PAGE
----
Kat

Cedar said...

I was at the grocers the other day and I thought that same thing, when did they start charging for fruit individually? Now I am just going to start asking: Can I buy half this apple? A third of this Banana? One grape?

DUTA said...

Food is probably going to become an issue in the coming years, so it's a smart move to grow vegetables and fruit trees in one's yard.
As for lemons - undiluted lemon juice is my ultimate cure for a sore throat.

Dina said...

That's funny, land being "too" fertile. :)
So you can freeze lemons? I'll try it.
My yard has pomegranate trees. Eating that fruit is time-consuming. Wish I could send you some.
Enjoy your warmth!

jeannette stgermain said...

Kat,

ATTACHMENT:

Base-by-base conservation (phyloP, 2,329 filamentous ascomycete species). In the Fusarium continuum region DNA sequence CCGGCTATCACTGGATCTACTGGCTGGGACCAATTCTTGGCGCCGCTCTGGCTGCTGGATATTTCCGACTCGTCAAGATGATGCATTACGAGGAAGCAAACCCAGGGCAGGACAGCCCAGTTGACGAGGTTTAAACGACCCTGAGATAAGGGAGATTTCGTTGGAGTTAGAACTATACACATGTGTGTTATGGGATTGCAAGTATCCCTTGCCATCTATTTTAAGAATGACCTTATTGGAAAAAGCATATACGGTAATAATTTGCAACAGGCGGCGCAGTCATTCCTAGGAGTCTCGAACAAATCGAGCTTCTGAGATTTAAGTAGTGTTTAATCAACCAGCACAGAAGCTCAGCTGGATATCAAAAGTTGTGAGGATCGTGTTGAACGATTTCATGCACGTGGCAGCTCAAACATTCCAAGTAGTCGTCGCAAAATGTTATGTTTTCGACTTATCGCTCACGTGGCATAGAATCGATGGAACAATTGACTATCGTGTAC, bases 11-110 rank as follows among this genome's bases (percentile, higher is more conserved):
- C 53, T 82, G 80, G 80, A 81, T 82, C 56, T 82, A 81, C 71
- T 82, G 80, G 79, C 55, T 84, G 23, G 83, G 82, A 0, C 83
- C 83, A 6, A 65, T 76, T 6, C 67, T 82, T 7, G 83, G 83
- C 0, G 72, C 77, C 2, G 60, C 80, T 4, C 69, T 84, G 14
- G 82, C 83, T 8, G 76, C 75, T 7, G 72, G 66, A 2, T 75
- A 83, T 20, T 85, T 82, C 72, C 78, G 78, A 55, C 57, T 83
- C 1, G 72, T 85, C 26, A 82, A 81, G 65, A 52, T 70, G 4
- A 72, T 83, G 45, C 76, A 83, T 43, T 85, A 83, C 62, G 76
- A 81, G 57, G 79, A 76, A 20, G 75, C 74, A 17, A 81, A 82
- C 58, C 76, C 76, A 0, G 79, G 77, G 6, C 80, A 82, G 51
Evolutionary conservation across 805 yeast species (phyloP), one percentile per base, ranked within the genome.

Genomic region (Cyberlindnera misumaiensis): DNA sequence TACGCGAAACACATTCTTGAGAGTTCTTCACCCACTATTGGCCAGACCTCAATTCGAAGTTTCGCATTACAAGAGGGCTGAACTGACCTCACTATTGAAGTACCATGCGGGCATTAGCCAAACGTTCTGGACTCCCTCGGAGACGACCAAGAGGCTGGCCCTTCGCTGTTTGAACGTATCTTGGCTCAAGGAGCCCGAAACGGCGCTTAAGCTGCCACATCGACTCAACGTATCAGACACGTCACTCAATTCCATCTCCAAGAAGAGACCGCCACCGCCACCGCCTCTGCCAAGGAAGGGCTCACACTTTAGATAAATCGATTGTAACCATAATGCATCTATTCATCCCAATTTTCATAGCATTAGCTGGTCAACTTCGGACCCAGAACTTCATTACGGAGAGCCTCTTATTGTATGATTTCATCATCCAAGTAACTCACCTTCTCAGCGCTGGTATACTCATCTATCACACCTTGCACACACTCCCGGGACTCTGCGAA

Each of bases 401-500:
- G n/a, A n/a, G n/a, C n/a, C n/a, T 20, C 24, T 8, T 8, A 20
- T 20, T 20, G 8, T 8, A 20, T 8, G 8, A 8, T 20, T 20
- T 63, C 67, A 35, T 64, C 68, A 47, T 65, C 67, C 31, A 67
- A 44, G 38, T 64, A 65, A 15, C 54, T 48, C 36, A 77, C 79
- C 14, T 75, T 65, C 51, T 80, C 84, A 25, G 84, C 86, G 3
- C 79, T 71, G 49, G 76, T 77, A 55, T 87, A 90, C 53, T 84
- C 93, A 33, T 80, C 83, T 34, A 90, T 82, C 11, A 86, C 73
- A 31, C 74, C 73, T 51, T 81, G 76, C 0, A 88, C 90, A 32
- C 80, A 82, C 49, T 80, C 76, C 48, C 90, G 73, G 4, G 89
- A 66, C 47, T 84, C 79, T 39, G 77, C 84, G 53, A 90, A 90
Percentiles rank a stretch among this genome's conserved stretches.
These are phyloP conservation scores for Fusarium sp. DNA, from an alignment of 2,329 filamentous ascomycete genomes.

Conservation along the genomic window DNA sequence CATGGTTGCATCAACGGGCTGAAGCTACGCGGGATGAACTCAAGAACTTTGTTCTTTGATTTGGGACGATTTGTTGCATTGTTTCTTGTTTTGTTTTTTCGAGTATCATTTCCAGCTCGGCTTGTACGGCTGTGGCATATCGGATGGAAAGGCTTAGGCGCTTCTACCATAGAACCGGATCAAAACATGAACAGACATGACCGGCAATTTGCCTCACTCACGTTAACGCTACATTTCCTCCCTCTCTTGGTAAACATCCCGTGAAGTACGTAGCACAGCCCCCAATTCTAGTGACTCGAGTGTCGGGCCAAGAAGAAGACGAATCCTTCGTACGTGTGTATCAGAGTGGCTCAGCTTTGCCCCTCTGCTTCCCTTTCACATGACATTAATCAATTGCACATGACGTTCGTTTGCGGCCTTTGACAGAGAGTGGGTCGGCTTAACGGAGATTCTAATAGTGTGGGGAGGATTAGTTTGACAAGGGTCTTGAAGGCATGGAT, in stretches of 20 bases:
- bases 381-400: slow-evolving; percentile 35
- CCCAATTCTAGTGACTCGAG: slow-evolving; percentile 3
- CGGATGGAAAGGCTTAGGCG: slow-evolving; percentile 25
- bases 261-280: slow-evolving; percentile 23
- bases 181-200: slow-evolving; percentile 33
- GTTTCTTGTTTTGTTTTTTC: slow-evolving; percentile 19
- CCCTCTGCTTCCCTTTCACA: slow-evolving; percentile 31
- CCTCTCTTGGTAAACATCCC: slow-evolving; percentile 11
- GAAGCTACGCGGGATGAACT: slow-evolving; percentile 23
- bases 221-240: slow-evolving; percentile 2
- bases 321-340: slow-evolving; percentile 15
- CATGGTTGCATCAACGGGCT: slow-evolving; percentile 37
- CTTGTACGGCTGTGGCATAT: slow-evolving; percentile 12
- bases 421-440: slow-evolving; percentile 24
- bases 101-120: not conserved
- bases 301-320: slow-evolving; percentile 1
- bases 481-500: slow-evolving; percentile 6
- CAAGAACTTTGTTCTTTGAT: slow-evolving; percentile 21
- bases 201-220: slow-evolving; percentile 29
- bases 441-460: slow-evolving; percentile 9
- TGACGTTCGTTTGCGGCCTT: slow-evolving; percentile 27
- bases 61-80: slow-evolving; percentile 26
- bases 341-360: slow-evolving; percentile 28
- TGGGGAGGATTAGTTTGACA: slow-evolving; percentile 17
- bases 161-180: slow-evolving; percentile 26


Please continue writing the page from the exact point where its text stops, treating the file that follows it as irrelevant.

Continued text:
Yes, thank you, thank you - self-propagate was the word I was looking for:) - I'm now sometimes to the point that I remember neither the Dutch or the English word.
I'm afraid you would need a greenhouse for your lemon tree! Regarding fruits and veggies (as well as in other ways) we are really spoiled in California - we have almost everything all the time! Thanks for your comment!

jeannette stgermain said...

Cedar,
You have a wonderful sense of humor! You should write a book "In How many ways businesses think they can fool the public." Not bad, eh?

jeannette stgermain said...
This comment has been removed by the author.
jeannette stgermain said...

Duta.
Ugh, it's unfortunate, but I think you are right. But I believe in provision. You being from Israel, probably understand the following. In preparing for the year 2000 many people her were stockpiling food and water.
I had bought tomato plants, standing in containers. They were not doing too well- small and puny.
One day I see that on the other side of the house Roma tomatoes are coming up that I did not plant!! There was an abundandance of big tomatoes for 3 years in a row from that one bush. To me it was like manna(h) in the desert.

jeannette stgermain said...

Dina,